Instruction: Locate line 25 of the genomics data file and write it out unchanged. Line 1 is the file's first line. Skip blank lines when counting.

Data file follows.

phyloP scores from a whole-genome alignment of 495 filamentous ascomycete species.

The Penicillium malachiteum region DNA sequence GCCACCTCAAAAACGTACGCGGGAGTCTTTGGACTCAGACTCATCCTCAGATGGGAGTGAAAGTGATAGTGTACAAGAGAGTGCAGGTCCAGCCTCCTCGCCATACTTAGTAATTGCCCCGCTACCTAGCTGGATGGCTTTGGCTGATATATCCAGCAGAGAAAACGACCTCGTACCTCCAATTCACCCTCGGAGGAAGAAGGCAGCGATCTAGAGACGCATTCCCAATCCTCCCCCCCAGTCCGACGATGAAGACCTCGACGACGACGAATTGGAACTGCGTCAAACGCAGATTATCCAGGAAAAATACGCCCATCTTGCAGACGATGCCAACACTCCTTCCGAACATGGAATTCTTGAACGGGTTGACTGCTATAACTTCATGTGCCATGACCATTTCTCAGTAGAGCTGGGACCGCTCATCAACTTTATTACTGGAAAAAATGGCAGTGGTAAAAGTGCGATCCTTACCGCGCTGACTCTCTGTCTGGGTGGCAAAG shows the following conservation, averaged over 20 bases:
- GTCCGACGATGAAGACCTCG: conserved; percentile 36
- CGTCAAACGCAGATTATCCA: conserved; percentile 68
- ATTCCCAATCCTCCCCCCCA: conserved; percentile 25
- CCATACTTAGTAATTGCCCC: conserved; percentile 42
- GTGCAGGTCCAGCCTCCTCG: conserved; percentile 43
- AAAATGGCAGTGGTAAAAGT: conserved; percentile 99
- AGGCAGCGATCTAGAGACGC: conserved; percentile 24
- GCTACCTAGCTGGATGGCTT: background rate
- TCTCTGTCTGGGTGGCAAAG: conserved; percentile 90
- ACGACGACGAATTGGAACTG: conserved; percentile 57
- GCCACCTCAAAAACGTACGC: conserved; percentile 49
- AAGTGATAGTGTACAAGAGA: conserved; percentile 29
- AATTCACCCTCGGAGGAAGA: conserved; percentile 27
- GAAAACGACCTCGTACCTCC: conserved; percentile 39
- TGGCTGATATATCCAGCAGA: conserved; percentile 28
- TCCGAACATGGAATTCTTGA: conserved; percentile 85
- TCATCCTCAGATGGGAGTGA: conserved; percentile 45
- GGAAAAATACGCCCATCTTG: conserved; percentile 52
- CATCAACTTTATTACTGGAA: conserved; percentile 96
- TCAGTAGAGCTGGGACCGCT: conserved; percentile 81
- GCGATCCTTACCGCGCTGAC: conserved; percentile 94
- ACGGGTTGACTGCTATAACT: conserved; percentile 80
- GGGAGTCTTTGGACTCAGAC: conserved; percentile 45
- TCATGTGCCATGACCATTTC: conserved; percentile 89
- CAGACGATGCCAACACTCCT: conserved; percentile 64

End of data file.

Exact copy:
- GGGAGTCTTTGGACTCAGAC: conserved; percentile 45